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From: Larry Brasfield
Subject: Re: Cracks and pops on audio Op-Amp
Organization: Serendipitous Endeavors
X-Newsreader: MicroPlanet Gravity v2.50
Date: Sat, 7 Dec 2002 18:41:04 -0800
NNTP-Posting-Date: Sat, 07 Dec 2002 20:40:58 CST
In article ,
Adrian Black (email@example.com) says...
> My friend recently gave me a 4-channel Kenwood car amplifier with one
> channel not working. It uses a decent design with a switching power
> supply, two NEC uPC4574C quad bipolar op amps, a uPC4570C dual op amp
> and 4 LM391's to run the output transistors. After looking at the PDF
> of the quad op amp, it seem to be similar to the LM837N. Low noise,
> high slew, etc.
> Testing with my scope show three channels work well but one channels
> is filled with noise. Not humming, but crackling and poping.
> After poking around with my scope sending a 1khz signal through it, I
> find that the noise appears at the output of the first op-amp the
> channel hits. The signal then goes to "Line-Out" connectors on the
> unit and back into the same IC to a second op-amp.
> But I'm at a loss to what could be causing the noise. I desoldered the
> connection to the "line-out" thinking it was somethng downstream
> causing the noise, but that had no effect.
> Could the chip itself be bad?
Yes. Excess noise of that nature is one of the
ways that static damage can be manifested. Also,
manufacturing flaws can degrade a transistor in
the IC causing that sort of noise.
> Or would it more likely be one of the
> resitors, diodes or capacitors?
Less likely. If it was one of those, applying
some cold spray (gently!) will make it worse or
better, revealing the culprit. If cold spray
has no effect on the noise, I would absolve
> All of those visually seem ok. I
> resoldered all of their connections to make sure no cold joints were
> causing trouble.
> I thought the power supply might be noisy (+ and - 15v) but all three
> other channels including the other "half" of this particular IC work
I agree with your logic for absolving the supply.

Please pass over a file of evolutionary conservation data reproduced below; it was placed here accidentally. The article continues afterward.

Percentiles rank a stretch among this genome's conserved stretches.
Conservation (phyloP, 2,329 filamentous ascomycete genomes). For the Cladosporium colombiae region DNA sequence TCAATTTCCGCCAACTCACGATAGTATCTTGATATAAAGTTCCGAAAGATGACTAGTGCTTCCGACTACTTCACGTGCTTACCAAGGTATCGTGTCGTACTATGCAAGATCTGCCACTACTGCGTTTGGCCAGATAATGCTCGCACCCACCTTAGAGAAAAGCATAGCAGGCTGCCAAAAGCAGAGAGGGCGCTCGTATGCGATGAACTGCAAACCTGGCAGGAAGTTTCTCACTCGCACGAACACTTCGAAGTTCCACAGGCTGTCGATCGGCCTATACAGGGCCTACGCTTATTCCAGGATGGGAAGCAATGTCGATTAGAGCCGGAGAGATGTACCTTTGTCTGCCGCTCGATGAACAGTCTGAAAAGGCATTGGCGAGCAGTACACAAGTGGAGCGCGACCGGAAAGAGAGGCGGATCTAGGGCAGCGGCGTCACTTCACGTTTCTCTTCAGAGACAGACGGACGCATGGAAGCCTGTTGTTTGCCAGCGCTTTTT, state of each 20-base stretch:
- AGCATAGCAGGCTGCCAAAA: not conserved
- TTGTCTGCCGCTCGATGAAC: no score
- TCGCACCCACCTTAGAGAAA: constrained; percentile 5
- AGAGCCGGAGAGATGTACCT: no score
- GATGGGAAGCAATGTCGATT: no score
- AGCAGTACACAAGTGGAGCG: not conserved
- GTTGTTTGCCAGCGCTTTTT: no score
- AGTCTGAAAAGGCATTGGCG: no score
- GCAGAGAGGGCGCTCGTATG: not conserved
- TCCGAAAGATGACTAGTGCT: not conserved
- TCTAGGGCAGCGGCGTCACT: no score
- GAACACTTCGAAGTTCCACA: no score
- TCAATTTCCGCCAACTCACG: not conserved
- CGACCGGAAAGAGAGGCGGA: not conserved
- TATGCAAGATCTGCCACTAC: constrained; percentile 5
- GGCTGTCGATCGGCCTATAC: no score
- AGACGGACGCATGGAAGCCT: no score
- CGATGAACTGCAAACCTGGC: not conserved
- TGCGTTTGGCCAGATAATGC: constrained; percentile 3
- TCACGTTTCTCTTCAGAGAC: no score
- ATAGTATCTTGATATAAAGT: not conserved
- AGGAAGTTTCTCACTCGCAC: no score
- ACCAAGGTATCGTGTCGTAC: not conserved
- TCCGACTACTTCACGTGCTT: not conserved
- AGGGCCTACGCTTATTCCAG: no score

> I desoldered the +15v feed into the chip and when looking
> at the power, it was totally clean and steady.
> When I removed power from the chip, the noise went away.
That is at least consistent with the opamp being
responsible, but it is redundant with your other
> Somehow audio
> was going all the way through the amplifier and conncting a speaker
> confirmed a nice steady tone.
The signal was probably going thru the feedback
elements to get around that opamp.
> Coneection the power again brought the
> gain up and all the noise right back. The noise happens wether a
> signal is present or not.
Yes, generated noise is usually additive.
> Looking at the input into the inverting input on the op-amps shows an
> oscillator...? (it's what is looks like on thte scope and all the
> other stages look the same.)
Stage oscillation could also lead to noise, but
as you've described it, (being present whether
signal is or not), it does not appear to be an
oscillation problem. The oscillation (if that's
what it is) may be another manifestation of a
bad opamp. I would say don't worry about it
unless it survives replacement of the chip.
> The invering input is connected to the
> output through a resistor as well as the non inverting input through a
> cap and ground through a resistor and cap. It also looks like the
> other channel going through the amp has the same capacitors, diode and
> resistor as the bad channel.
It would be very odd for the two channels to
be implemented with different circuit designs.
To me, this mainly confirms that you are not
confused about which stage is which.
> Anyway, if you guys have any ideas for what I should try, I'de love to
> hear them. I was thinking of ordering a LM837N and installing it as I
> can't seem to find the NEC part. I just wonder if it's possible the
> noise could be coming from the chip itself ...?
Yes. I think you've pretty much nailed it.
Replace it after the cold spray (or ice).
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